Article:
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I have several batches of queens coming in the box set-up that has the queens in individual cages and bees filling the area around the cages. No attendant directly in with the queen. I have always has queen cages with attendants so this is a first. Some questions.

I know when I open the box, bees will be flying all over. With this loss of attendants, heat, and food support, what is the time frame a queen can handle on her own? (I can supply heat or warmth) I am hoping to use these queens to do on-site splits in apiaries that need number increases. I should be able to do it within the afternoon. But what if I can't? Will the queens make it to the next moring? Is there a way to "bank" the queens and maintain "freashness", after opening the boxes?

If I'm doing on-site splits, what is the best method of queen introduction without any delay from making the split and introducing the queen? Smoking heavy, honey-b-healthy, other? Is any of that needed with a caged queen that the bees need to eat the candy? Is time more of the essence when no attendants are with the queen inside the cage, or will be in the hive take up the care relatively fast?

What is the success rate for queen introduction of this type? Can I expect loss?

Thank you.
 

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>I know when I open the box, bees will be flying all over. With this loss of attendants, heat, and food support, what is the time frame a queen can handle on her own? (I can supply heat or warmth)

What if you cut an opening for them to fly and set them in the shade with a brick on top? I've heard of people using the battery box for a queen bank for short periods. Or shake in a few extra bees when you're done installing queens for the day, from some frame of brood, and close it back up, brush it off and put them somewhere at room temps.

>If I'm doing on-site splits, what is the best method of queen introduction without any delay from making the split and introducing the queen? Smoking heavy, honey-b-healthy, other?

I've had pretty fair luck just setting up the splits from one end to the other and then come back to the first (now an hour later or less) and then itnroducing the queen. I like about an hour, but have gotten by with less. Two is nicer. You can always set up the splits, stop and eat your sack lunch and come back and introduce the queens. I often do just do a direct release. I do usually put the cage down first and gauge their reaction. If a few are interested and start trying to feed her through the cage, I just let her out. If a bunch start balling the cage, I take the cage out, and do the rest of them first and come back in a while and see what mood they are in. I haven't used HBH, or any significant amount of smoke or anything else, myself. I don't know how much they help or don't help.

>What is the success rate for queen introduction of this type? Can I expect loss?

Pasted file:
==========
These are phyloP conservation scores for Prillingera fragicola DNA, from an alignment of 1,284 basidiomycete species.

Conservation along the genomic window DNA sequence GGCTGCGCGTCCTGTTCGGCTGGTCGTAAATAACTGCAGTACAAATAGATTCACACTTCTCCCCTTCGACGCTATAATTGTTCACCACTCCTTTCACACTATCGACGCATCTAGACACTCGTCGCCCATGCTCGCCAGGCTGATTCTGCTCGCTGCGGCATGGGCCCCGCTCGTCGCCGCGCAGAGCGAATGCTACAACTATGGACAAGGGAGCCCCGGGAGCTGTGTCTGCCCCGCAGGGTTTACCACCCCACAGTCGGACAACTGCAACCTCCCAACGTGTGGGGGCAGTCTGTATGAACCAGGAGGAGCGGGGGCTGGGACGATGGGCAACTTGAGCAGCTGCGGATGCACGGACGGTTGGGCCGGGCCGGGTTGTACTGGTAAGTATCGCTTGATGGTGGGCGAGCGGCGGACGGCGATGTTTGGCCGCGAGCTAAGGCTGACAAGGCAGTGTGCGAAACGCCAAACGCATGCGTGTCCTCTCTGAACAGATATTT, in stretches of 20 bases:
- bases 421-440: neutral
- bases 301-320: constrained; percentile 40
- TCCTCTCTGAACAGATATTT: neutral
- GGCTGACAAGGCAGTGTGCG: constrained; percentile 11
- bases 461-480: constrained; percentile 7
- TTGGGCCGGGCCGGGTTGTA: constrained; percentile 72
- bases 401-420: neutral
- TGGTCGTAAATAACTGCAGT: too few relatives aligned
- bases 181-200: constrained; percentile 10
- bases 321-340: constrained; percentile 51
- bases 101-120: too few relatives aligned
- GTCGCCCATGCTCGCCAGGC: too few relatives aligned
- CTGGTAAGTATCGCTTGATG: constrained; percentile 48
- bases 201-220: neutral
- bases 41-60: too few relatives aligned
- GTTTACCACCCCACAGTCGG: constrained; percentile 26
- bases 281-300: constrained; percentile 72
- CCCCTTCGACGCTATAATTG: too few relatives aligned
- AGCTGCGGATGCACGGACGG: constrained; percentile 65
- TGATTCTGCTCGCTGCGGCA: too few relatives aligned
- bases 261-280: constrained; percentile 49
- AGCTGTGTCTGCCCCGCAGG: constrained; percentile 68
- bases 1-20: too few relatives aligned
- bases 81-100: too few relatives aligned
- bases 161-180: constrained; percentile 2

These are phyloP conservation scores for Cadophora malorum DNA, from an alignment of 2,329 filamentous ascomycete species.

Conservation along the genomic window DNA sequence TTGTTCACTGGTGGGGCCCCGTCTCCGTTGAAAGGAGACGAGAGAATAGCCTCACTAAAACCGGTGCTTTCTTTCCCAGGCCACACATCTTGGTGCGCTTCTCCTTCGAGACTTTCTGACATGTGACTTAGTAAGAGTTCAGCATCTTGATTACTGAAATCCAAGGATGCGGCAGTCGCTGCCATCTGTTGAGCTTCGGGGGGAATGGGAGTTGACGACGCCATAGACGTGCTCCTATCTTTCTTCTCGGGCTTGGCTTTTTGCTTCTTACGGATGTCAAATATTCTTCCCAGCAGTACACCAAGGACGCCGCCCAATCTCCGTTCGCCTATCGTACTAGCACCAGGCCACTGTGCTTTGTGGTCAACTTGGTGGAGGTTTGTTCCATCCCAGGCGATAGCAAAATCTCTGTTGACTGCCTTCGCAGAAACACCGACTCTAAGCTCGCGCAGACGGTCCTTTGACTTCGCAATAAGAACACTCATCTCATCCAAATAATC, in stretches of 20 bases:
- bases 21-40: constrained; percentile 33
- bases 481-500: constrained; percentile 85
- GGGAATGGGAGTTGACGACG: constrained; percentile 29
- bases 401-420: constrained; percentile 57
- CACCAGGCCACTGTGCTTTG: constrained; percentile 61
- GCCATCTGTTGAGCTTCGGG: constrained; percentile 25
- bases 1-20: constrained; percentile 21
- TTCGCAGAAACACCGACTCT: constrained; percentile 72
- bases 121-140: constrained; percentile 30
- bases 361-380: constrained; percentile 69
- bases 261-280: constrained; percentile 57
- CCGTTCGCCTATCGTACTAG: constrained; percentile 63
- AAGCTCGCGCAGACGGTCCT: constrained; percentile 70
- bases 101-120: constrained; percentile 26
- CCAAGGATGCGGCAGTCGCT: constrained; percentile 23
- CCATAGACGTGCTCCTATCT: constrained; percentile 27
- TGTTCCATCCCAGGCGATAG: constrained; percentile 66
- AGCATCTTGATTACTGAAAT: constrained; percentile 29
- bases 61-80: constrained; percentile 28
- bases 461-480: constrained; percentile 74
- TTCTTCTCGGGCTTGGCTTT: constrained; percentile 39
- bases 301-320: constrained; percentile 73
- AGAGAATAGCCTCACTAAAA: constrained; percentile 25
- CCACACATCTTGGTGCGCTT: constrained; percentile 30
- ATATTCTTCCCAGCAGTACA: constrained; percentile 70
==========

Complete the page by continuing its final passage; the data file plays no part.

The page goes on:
I'd say I've had about 90% or better.
 

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There are people better to answer this than I, but I have had no major problem with loss of attendants when opening the battery box. Most attendants stay with the queens anyway, but I mist the attendants with a little water (sugar water might be better) before opening. I have had attendantless queens out for 12 hours with no problem. Attendantless queens bank very well as the caged attendants don't fight with the nurse bees. Nurse bees start to care for an attendantless queen quickly. I prefer not to direct release. If my cages have no candy (cork on both ends) I instal the cage, and come back and release her after 3 days or remove cork from one end and stuff a marshmallow in the hole. If I must direct release, I keep the split queenless for half a day, mist the queen with vanilla water, put her on the top bars, watch for balling, then release. I have not done direct release often enough to give a decent acceptance percentage.
 

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I recieved some queens spring of 2003 in a battery box. First thing I did was to call the shipper and asked "What the hell do I do with this?" I had always gotten them with atendants before and I was just as worried as you are about opening the box and loosing the attendants.

It turned out to be no problem, and now I would rather they come that way. Not only did the attendants (for the most part) stay with the box, but I was able to keep the unused queens for three weeks with out any losses. Keep in mind that there were less queens every weekend, but the last week there were still six in the battery. I did shake some young bees in the battery the last weekend for good measure.

My care of them was to mist 1-1 syrup in the box twice a day, and I left them on the kitchen counter, out of the direct sunlight. The battery will have a supply of candy in it from the shipper.

I have also kept queens with attendants for prolonged periods by feeding one or two drops of syrup via an eyedropper twice daily. Maybe I am just lucky, but it has worked for me.
 
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